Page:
Mya arenaria grows faster in fine rather than coarse sediments and fastest in sand or sandy mud. The clam has difficulty burrowing in sediments larger than 0.5 mm (coarse sand). Areas with fast currents support highest densities and growth rates whereas excessive silt reduces growth rates (Newell & Hidu, 1986). Densities of adults vary between years and location, e.g. Clay (1966) reported adult densities between ca 5 /m² to 300 /m² in the UK and Strasser et al. (1999) reported abundances between 0-243 individuals /m² (with a mean of 11.8 individuals /m²) in the Wadden Sea. Strasser et al. (1999) concluded that the Wadden Sea population is greatest at the mid to low tidal level and resulted from larval settlement. Its patchy distribution and dominance of single year classes being due to wind direction during peaks of larval settlement, and when juvenile predation is low. Clams that survive the first year may reach several years of age but mass mortalities may occur at any time, due to indeterminate causes (Strasser et al, 1999).

Global distribution: Mya arenaria became extinct on the east coasts of the Pacific and Atlantic during the glaciations of the Pleistocene. It subsequently colonized the European coast between the 13 th and 17 th centuries, possibly introduced by the Vikings (as food or bait) (Eno et al., 1997; Eno et al., 2000; Strasser, 1999). Mya arenaria has been reported from Kamchatka to southern Japan and China, however these records may have been confused with Mya japonica (Strasser, 1999). Strasser (1999) also regarded additional records from Iceland, the Mediterranean and Florida as dubious. Mya arenaria probably invaded the Pacific east coast as a by-product of oyster transplants but was later intentionally introduced as a commercial fishery. It was probably introduced into the Black Sea around 1960 as larvae in the ballast waters of Baltic Sea tankers (Strasser, 1999) . Strasser (1999) notes that although introduction may have been effected by man its present distribution is also the result of significant natural expansion.

Substratum preferencesMuddy gravel
Coarse clean sand
Fine clean sand
Muddy sand
Sandy mud
Physiographic preferencesStrait / sound
Ria / Voe
Enclosed coast / Embayment
Biological zoneMid Eulittoral
Lower Eulittoral
Sublittoral Fringe
Upper Infralittoral
Lower Infralittoral
Upper Circalittoral
Lower Circalittoral
Wave exposureExposed
Moderately Exposed
Very Sheltered
Tidal stream strength/Water flowModerately Strong (1-3 kn)
Weak (<1 kn)
SalinityFull (30-40 psu)
Low (<18 psu)
Reduced (18-30 psu)
Variable (18-40 psu)
Habitat Preferences Additional Information
Distribution References Fish & Fish, 1996, Campbell, 1994, Hayward et al., 1996, Tebble, 1976, Foster-Smith, 2000, Turk & Seaward, 1997, Crothers, 1966, Allen, 1962, Seaward, 1982, Seaward, 1990, Bruce et al., 1963, Newell & Hidu, 1986, Strasser, 1999, Eno et al., 1997, Clay, 1966, Newell, 1982, Armonies, 1994, Kühl, 1981, Anonymous, 1996, Strasser et al., 1999, Hawkins, 1994, Dow & Wallace, 1961, Pfitzenmeyer & Drobeck, 1967, Hayward & Ryland, 1990,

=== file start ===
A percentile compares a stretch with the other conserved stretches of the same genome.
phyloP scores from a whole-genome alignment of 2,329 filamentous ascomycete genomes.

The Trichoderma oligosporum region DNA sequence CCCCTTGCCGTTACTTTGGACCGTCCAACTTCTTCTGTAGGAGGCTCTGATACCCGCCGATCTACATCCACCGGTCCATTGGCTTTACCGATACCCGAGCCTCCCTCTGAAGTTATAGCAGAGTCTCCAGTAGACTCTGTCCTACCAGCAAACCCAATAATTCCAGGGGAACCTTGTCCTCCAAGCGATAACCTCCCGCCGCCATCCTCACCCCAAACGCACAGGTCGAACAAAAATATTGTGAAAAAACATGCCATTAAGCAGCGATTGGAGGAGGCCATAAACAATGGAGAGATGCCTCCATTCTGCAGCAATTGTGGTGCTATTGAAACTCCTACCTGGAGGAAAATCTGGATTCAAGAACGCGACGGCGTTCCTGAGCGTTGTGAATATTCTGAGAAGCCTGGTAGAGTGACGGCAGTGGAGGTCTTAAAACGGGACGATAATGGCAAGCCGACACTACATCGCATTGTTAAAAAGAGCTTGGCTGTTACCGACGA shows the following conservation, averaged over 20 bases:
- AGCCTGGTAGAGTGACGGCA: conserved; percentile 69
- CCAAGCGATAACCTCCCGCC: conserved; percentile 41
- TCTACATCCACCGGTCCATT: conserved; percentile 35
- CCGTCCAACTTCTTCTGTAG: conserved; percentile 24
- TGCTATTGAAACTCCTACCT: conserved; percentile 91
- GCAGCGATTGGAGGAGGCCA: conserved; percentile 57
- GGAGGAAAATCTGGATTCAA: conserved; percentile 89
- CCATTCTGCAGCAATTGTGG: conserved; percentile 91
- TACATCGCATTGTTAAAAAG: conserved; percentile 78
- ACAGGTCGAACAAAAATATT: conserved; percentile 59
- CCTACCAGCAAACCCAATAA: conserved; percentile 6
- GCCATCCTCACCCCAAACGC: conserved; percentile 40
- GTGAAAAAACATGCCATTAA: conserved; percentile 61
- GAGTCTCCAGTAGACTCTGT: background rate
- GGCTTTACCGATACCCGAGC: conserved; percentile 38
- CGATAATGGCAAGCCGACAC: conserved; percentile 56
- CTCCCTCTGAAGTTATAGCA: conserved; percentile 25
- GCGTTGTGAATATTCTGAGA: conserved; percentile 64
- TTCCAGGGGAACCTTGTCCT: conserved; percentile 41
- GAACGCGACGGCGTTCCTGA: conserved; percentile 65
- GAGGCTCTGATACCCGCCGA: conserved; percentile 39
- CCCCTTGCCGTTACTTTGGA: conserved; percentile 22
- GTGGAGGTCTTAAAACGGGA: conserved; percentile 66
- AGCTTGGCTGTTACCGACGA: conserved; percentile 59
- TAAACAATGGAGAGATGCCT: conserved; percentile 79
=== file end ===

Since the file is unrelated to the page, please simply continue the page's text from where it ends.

Reproduction/Life History
Reproductive typeGonochoristic
Developmental mechanismPlanktotrophic
Reproductive SeasonSee additional information Reproductive LocationWater column
Reproductive frequencyAnnual protracted Regeneration potential No
Life span11-20 years Age at reproductive maturity3-5 years
Generation time3-5 years Fecundity100000- 5000000
Egg/propagule size66 µm diameter Fertilization typeExternal
Larval/Juvenile dispersal potential>10km Larval settlement periodInsufficient information
Duration of larval stage11-30 days   
Reproduction Preferences Additional InformationA life span of 10-12 years was considered normal, although a maximum of 28 years was recorded in the Bay of Fundy (Strasser, 1999). Commito (1982) suggested that Mya sp. delayed reproduction until its fourth year, preferring rapid growth to reach a depth refuge. Strasser (1999) reported that first reproduction usually occurred at a size of about 20 -50 mm, which corresponds to an age of about 1-4 years depending on growth conditions.
Spawning: Spawning occurs once or twice annually, usually starting in spring and can occur between March and November depending on locality. In European waters larvae are usually found in May and June but sometimes as late as October. Annual spawning was reported in the Wadden Sea, on the west coast of Sweden, the east coast of Denmark and the Black Sea whereas biannual spawning was reported in Oslofjord and the south coast of England (Warwick & Price, 1976; Strasser, 1999; and see Brousseau,1987 and Clay, 1966 for reviews).